Some players rely on ritual to get them ready for a game. Pairs of lucky socks, bright headbands and secret handshakes are used as tools of motivation or for that extra mental boost before taking to the court.
Brighton’s Maddy Chin gave such superstitious methods a shot — once.
“At one game, we all tried to wear these headbands, but everyone just got overheated,” she said. “We haven’t done anything since.”
Besides winning, of course.
Chin and the Bengals take a no-nonsense approach to the game. It starts with the junior guard, whose unrivaled work ethic, passion and 15 points a game helped lead Brighton to a 15-6 record and a No. 2 seed in the Class 5A state tournament. The Bengals fell to Riverton in Monday’s tournament opener.
“Players like [Maddy] don’t grow on trees,” coach Jim Gresh said. “I’m just lucky to coach someone like this. A player with her passion doesn’t come around every day.”
For Chin, it’s a moment that’s been years in the making.
Since she was 7, Chin has committed herself to the game, competing year-round and traveling out of state with competition leagues to play against the best in the nation. She’s brought that experience to the Bengals, who now benefit from her basketball IQ and on-court leadership.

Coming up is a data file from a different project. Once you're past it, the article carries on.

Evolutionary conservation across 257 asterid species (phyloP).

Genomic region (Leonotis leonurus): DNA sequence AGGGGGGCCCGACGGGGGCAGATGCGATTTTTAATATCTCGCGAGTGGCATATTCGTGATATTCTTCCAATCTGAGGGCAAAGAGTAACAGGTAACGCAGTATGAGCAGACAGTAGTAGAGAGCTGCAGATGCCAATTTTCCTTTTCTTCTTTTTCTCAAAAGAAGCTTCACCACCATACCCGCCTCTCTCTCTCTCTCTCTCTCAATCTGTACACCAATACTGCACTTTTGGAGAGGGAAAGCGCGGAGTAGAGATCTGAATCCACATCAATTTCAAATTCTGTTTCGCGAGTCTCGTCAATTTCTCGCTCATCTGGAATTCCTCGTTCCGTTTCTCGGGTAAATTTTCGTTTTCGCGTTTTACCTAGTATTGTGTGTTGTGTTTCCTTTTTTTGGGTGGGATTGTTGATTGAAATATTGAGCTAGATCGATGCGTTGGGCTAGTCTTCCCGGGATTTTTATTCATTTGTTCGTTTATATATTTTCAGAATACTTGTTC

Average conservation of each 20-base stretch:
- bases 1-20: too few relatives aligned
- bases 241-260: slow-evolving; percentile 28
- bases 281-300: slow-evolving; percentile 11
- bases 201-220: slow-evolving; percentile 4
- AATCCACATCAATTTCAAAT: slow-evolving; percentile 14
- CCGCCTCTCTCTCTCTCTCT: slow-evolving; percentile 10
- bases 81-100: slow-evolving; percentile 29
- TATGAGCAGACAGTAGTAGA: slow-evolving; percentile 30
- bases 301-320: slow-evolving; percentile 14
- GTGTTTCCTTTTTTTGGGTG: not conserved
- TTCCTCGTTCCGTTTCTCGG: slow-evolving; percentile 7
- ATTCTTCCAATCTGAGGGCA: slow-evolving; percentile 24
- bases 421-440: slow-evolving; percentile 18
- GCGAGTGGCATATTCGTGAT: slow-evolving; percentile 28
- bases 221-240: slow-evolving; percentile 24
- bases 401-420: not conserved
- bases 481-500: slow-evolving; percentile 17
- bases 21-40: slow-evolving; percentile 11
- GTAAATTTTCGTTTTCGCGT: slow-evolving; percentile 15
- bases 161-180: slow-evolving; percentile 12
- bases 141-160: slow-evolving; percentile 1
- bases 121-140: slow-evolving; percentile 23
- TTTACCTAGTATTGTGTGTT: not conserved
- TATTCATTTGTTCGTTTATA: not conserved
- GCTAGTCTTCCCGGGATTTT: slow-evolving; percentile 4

“She does everything she can do, 12 months out of the year, to be better,” Gresh said.
Chin is the latest iteration of a long line of Brighton girls basketball stars. Her star power emerged early when she averaged more than 10 points a game to lead the team in scoring as a sophomore.
It didn’t take long for opponents to catch on.
“We know now that they are going to collapse on her,” Gresh said. “That’s one thing we’ll work on this spring, summer and fall. We’ll work on adapting to that level of pressure.”
That passion has helped Chin overcome more than double-team pressure.
Long before she took her first dribble, Chin struggled with knee problems involving the tendons surrounding her kneecap. She first noticed the issue at a young age while playing catcher on a recreational softball team.
“I just looked at it as something I had to get through,” she said.
So she played through the pain, following the typical regimen of therapy, ice and rest to keep herself on the court. The pain eventually became too much to handle, and Chin underwent surgery to repair both knees.
None of it ever was enough to make her reconsider her sport of choice.
“I never thought of giving up basketball,” she said. “I just keep playing and hope for the best.”
Meet Maddy Chin
Junior guard Maddy Chin averages more than 15 points a game for the Brighton girls basketball team. She emerged as a star for the Bengals last season, averaging more than 10 points a game as a sophomore.
Chin has overcome two knee surgeries to stay on the court.
Brighton’s 15-5 record was the best regular-season showing since the 2009-10 season, which resulted in a trip to the 5A quarterfinals.